Without a doubt, this six-part series is the authority when it comes to religion and America. No matter your religious preference, it’s something you should watch to get a better understanding of how religion and the freedom of religion in this country has developed and continues to unfold.
It touches upon America from the first European settlers, Thomas Jefferson and the separation of church & state all the way to present day issues with regards to Atheists and Muslims. I found the material on Abraham Lincoln and the Civil War most interesting. Actually, all six parts are chock-full of great information and insight. If you are interested at all in American history and religion, you have to see this series.
The series is available online at pbs.org (click here for the link) and has been rebroadcast over the past couple of months so look for it. Take a look at this extended preview.
For the past two-weeks, my Examiner articles have focused on one issue – Muslim-Americans. I’ve pretty much exhausted the topic from every angle. I did it because the subject manner has been extremely hot and some of the articles became my most read in months.
Today, I posted (after Examiner encouraged us to post more articles) a recap of what I am now calling a series of articles on the subject. The title is “Muslims & Christians, Christians & Muslims, Ain’t We, Everyone” and was inspired by the song “Brothers and Sisters” from the “Free To Be…You and Me” children’s album and special from the 1970s (when I was a kid). I found the album’s message of unity, peace and acceptance a perfect tie in to the series in which I was encouraging Christian acceptance of Muslim’s being allowed to build places of worship in this free country.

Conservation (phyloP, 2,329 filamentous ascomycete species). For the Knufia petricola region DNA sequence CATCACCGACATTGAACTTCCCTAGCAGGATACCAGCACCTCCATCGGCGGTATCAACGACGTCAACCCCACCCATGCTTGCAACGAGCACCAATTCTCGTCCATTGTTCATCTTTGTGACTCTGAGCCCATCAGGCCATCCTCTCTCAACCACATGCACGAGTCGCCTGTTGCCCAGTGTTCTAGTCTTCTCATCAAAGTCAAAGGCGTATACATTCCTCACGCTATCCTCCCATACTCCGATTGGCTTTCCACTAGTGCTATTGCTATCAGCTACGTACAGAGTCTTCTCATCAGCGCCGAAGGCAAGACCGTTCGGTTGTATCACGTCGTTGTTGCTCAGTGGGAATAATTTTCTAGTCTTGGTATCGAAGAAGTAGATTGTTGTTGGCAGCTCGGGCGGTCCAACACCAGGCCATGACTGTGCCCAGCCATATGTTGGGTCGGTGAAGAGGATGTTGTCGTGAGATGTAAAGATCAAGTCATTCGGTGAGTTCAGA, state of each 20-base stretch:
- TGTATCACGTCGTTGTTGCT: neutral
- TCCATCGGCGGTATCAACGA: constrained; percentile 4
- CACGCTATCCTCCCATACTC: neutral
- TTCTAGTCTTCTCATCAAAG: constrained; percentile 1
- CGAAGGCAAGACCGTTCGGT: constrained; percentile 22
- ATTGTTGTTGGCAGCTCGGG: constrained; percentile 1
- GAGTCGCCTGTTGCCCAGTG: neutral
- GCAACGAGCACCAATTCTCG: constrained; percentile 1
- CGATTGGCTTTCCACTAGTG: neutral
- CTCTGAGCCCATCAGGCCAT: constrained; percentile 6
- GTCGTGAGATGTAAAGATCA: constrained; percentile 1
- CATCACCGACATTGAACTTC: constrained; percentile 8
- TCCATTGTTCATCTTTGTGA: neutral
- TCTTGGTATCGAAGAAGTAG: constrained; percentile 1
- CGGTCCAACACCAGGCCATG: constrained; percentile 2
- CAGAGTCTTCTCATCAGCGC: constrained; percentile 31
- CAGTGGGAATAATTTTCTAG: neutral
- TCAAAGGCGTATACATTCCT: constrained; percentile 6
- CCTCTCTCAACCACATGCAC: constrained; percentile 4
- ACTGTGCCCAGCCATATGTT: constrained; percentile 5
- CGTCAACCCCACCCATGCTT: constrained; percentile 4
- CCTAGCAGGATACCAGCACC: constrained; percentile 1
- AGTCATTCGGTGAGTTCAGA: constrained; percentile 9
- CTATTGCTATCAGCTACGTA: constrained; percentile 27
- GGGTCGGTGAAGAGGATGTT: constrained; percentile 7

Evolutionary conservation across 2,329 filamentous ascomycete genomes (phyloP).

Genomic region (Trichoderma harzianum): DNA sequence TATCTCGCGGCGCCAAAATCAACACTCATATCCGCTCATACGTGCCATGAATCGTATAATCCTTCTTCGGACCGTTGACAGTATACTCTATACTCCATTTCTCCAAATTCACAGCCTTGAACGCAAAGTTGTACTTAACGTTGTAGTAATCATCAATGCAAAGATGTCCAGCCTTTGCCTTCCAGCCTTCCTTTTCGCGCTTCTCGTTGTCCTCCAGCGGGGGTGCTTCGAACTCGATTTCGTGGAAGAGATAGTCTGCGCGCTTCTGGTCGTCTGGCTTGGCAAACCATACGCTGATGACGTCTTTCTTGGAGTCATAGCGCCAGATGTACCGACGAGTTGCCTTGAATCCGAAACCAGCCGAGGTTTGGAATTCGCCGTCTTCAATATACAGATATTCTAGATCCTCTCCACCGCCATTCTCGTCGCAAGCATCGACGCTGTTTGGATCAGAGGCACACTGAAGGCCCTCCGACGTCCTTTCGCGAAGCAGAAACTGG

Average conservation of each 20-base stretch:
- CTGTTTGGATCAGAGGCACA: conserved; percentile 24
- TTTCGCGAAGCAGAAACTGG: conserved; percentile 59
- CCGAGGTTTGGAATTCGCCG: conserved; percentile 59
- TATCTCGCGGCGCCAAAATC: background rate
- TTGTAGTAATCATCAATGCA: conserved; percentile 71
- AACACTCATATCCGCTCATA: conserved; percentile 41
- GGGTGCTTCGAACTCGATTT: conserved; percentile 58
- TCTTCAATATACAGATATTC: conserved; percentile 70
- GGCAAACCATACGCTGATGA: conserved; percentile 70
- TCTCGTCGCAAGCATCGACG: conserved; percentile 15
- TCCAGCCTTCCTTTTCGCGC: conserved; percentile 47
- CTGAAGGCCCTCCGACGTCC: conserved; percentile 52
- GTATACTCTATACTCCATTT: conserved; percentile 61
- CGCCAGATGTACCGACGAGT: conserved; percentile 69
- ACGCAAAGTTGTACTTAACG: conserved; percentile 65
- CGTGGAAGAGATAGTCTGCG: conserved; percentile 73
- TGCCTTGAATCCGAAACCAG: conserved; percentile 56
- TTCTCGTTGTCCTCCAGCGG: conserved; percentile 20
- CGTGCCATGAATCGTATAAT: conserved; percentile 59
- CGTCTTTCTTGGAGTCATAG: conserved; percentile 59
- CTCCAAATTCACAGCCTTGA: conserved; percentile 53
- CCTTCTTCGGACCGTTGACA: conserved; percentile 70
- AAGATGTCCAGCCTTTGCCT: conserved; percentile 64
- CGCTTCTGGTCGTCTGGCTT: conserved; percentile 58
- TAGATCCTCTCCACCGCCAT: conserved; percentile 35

While today’s article is lacking in true content (lazy I know), it is a nice hub for the articles in the series and includes some fun nostalgic memories from my own childhood. Certainly some will think the series is nothing more than a Kumbaya, “Can’t we all just get a long,” naive approach but I find the best ideas are often the simplest. They are also usually the ones no one every tries.
The pastor organizing this Saturday’s Quran burning certainly has gotten the world’s attention. With a congregation of less than 50 people, I am sure he’s enjoying every minute of it (even if it’s only going to be 15 minutes).
My article questions the pastor’s motives and whether they are aligned with the Bible his church claims to represent.
Here’s my latest Examiner.com article as the Inland Empire Religion & Politics columnist. Click over and let me know what you think.